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Old 10-25-2012, 01:13 PM   #11
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and the amount of sugar we used was 5 oz of corn sugar

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Old 10-25-2012, 01:38 PM   #12
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we kegged a cream ale with priming sugar this time around because the last batch of Kolsch we CO2 carbonated was a little flat to the taste even after the giant head of foam went down after pouring it in a glass, now this might have had to do with me not replacing the o rings on the used keg system I bought, which were replaced for this cream ale batch, and also because I didn't let the keg sit long enough at the proper CO2 level
Giant head of foam and flat beer afterwards is usually a sure sign of overcarbonation. If you've ruled that out, look for kinked serving lines, or places where rapid temp change could occur before pouring like warm serving lines.
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Old 10-25-2012, 05:30 PM   #13
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we kegged a cream ale with priming sugar this time around because the last batch of Kolsch we CO2 carbonated was a little flat to the taste even after the giant head of foam went down after pouring it in a glass, now this might have had to do with me not replacing the o rings on the used keg system I bought, which were replaced for this cream ale batch, and also because I didn't let the keg sit long enough at the proper CO2 level
How'd it turn out? Or still carbing?
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Old 10-26-2012, 01:13 PM   #14
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How'd it turn out? Or still carbing?
Our kegged cream ale still has until next weekend before it should be ready, I will post the results after a tasting. This also was an experiment for us to see if CO2 carbing or sugar tastes different and if so which one tastes better.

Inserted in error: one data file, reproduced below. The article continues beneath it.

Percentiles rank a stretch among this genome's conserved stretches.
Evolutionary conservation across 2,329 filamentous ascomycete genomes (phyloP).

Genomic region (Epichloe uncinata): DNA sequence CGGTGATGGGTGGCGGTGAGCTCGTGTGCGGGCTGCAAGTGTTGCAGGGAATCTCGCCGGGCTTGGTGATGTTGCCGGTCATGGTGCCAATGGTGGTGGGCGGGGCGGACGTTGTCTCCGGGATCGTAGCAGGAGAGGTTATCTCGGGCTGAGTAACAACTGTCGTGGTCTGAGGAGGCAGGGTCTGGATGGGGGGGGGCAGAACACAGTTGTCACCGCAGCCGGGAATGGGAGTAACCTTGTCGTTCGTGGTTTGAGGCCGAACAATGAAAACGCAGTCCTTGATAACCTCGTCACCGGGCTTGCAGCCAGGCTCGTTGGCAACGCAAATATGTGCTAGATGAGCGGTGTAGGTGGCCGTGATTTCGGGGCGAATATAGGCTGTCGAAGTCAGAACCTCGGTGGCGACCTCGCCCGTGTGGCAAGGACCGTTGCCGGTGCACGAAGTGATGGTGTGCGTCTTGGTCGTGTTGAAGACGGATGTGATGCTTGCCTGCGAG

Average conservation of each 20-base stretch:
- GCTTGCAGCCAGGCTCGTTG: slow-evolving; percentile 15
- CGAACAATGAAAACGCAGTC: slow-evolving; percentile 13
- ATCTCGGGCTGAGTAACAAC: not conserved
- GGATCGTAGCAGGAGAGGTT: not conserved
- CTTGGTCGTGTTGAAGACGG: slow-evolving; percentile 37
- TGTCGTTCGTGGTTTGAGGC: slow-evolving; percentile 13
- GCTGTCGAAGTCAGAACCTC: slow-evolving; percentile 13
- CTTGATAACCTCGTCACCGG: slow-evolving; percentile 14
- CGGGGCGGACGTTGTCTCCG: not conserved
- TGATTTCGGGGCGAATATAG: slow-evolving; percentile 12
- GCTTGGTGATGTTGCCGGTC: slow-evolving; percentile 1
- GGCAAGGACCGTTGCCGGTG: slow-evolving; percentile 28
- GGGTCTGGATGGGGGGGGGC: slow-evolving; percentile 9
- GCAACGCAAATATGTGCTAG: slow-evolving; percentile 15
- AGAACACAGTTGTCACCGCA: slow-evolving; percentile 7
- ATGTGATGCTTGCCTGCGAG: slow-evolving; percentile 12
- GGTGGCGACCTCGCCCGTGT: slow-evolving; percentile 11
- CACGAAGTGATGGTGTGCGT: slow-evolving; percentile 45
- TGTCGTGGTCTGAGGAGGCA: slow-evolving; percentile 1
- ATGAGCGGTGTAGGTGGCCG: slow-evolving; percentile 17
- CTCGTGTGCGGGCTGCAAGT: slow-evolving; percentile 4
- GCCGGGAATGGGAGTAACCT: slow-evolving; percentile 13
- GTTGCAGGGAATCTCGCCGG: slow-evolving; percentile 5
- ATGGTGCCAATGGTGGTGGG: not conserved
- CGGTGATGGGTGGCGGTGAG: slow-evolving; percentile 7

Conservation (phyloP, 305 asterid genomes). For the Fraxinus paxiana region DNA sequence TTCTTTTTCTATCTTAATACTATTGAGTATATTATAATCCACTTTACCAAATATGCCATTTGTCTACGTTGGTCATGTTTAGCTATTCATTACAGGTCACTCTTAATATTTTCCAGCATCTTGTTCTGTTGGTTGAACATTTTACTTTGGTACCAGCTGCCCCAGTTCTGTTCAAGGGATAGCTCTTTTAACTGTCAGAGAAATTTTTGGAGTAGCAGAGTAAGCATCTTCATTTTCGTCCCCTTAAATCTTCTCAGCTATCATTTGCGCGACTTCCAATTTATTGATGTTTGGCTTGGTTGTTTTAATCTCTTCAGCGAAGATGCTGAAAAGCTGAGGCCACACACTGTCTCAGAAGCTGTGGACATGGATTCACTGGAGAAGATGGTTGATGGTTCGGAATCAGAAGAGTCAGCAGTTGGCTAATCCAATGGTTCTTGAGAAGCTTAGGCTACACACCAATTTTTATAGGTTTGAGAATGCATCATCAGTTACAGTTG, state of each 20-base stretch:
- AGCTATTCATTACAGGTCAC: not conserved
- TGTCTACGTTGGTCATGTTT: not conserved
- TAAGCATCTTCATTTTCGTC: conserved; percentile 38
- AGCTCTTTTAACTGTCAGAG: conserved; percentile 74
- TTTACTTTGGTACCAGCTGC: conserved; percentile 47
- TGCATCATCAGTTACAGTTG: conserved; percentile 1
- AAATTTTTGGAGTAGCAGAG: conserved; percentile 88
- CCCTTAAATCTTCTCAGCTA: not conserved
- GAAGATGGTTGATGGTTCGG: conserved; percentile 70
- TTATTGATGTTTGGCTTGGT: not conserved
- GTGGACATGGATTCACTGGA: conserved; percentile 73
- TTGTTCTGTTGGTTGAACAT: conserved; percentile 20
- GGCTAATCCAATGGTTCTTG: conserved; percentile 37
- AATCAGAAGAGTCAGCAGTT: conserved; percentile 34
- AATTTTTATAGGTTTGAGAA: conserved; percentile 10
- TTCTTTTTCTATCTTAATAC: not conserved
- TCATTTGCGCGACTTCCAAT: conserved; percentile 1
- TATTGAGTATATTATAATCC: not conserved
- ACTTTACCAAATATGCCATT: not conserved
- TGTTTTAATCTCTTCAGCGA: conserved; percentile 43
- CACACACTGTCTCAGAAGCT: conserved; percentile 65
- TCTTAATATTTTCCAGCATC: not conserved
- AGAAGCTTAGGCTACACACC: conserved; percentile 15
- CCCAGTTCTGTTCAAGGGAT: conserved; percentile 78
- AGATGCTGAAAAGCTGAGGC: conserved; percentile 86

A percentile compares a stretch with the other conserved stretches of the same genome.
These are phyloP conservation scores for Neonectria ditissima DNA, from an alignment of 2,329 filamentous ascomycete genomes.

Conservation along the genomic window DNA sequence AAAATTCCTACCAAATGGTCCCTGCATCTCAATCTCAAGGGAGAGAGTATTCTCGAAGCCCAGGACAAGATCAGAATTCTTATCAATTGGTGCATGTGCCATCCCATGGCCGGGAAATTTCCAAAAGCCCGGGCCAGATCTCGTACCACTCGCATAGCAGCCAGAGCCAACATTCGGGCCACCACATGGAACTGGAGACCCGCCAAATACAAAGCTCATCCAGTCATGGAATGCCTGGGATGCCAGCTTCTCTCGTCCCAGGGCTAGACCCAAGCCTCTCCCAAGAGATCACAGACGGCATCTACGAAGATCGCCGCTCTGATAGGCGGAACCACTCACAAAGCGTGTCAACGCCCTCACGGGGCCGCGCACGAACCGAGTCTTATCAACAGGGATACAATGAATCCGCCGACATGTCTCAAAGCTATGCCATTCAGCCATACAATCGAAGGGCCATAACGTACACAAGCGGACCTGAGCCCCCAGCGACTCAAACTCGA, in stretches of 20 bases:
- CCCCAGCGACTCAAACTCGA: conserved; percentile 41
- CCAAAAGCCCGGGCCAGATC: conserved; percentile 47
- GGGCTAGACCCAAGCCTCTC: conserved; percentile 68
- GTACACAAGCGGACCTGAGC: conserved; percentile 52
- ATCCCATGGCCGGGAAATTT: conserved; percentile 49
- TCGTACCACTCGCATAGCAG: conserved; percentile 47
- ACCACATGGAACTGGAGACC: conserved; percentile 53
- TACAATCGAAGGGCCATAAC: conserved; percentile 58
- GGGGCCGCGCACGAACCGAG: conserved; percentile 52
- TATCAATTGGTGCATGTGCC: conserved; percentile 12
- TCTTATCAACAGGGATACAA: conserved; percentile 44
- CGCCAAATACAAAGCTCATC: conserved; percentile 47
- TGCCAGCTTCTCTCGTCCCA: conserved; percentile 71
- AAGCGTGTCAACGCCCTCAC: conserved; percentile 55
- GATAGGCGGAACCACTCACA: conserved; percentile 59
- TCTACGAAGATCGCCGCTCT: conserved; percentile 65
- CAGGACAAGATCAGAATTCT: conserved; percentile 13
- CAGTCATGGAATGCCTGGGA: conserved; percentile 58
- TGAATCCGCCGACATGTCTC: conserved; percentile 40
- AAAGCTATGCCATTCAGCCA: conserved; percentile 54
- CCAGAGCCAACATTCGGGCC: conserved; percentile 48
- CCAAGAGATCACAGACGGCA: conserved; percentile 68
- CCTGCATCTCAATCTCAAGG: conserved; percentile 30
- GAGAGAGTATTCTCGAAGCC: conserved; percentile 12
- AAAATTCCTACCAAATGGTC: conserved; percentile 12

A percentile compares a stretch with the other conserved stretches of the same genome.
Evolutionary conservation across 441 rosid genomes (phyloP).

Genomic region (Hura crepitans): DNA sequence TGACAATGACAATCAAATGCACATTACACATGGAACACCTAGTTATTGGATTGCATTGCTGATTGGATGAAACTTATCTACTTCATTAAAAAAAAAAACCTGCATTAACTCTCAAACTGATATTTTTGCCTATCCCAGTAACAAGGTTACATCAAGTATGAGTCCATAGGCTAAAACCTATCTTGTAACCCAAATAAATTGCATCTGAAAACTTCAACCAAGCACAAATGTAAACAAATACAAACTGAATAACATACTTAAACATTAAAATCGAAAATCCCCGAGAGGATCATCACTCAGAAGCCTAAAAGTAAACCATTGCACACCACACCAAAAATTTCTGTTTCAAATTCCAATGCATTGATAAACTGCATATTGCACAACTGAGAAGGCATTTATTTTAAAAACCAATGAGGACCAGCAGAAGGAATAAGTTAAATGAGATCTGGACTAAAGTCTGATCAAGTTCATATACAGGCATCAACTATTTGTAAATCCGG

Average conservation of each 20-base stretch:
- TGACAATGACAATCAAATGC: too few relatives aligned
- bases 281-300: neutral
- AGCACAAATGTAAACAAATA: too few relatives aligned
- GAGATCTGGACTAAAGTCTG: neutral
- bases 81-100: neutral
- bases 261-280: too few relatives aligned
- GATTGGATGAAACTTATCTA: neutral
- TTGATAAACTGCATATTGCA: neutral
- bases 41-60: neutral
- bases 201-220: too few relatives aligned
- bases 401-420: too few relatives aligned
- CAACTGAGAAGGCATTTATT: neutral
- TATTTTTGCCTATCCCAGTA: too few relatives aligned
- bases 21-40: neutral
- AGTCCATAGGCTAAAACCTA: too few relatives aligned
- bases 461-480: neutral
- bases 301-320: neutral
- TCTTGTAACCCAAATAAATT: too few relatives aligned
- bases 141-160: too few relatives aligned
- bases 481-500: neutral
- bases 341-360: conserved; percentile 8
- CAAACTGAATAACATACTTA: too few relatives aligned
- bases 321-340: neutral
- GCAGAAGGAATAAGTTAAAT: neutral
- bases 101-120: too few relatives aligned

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Old 10-26-2012, 01:29 PM   #15
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CO2 is CO2. If you do it right, they should taste the same!

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Old 10-29-2012, 05:03 PM   #16
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I think this time around also I will leave the dispensing tubing in the fridge with the keg so that there is no temperature change for the beer once it hits the lines when dispensing. I think the warm lines mixing with the cold beer might have had something to do with our bad CO2 experience the last time also.

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Old 11-12-2012, 01:16 PM   #17
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Well our cream ale turned out very nice actually. Despite having somewhat of a Hefeweizen flavor at the beginning it finishes with a crisp ale taste. I was surprised at how well it turned out because we kegged the 5 gallons and carbonated it using 5 oz of priming sugar, which is the same amount used when bottling, and I had read on some posts and threads on here that you aren't supposed to use the same amount of priming sugar that you use when kegging. Turns out that it is just fine, plus this time around we replaced the o ring set and used some keg lube which without a doubt added to the success of this batch. I also successfully bottled a number of bottles and growlers just using the bottling cane attached to the dispensing faucet, pretty much fits exactly but I did notice that it was helpful to not even start dispensing until you had the cane inserted in the faucet and then had the cane all the way down in the bottom of the bottle/growler allowing it to be open before you flip the faucet on to pour, other wise you will shoot the bottling cane out of the faucet insert thus causing spillage and stickiness.

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